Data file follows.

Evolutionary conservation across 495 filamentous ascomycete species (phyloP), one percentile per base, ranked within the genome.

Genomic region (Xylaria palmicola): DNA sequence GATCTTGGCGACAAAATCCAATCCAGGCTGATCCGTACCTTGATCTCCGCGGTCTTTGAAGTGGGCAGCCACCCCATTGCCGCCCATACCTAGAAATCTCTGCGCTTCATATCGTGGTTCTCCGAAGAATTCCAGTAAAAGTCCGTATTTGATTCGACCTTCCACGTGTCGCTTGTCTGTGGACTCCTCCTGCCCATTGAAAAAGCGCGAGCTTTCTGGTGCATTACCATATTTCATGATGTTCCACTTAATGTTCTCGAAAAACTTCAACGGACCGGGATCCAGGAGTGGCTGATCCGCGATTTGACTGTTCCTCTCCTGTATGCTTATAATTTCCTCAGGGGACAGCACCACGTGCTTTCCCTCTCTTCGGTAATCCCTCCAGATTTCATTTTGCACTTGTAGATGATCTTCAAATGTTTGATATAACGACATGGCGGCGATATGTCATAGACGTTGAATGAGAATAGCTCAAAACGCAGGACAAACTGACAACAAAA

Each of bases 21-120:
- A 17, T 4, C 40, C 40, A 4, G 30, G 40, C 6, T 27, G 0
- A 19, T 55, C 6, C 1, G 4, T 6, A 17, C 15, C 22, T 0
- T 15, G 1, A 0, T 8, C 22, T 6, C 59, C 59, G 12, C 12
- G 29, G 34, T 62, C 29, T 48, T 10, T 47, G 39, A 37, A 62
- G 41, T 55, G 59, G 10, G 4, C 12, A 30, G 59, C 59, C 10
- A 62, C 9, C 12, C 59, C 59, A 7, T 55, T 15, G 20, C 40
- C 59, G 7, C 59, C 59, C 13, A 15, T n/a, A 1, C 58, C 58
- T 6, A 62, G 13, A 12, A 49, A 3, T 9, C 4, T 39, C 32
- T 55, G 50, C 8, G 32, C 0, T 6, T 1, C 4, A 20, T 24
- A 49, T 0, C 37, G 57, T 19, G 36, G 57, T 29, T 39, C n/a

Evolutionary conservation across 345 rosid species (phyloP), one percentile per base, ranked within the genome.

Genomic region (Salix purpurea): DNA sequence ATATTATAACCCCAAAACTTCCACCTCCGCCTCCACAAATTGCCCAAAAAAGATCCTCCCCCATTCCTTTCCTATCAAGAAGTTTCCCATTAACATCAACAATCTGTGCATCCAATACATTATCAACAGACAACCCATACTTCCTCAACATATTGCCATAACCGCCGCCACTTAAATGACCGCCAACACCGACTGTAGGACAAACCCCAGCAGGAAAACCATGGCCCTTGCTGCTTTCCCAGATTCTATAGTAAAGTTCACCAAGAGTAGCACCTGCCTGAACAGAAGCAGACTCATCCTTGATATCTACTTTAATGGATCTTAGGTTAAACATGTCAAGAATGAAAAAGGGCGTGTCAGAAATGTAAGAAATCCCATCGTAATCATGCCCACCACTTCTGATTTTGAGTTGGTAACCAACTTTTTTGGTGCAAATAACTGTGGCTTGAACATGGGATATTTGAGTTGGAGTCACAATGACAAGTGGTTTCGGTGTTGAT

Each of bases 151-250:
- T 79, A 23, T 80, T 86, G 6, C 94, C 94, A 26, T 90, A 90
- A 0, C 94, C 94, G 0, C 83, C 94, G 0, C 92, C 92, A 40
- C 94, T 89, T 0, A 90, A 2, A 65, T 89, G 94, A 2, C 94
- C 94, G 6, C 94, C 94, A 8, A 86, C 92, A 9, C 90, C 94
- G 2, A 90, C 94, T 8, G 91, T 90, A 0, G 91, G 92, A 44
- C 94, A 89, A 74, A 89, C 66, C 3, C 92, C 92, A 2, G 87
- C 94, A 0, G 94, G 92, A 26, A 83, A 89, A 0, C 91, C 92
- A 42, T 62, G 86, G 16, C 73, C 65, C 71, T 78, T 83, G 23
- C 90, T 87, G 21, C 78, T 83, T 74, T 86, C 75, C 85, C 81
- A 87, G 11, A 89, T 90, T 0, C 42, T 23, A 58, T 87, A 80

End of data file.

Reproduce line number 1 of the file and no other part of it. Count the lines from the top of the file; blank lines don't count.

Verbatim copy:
Evolutionary conservation across 495 filamentous ascomycete species (phyloP), one percentile per base, ranked within the genome.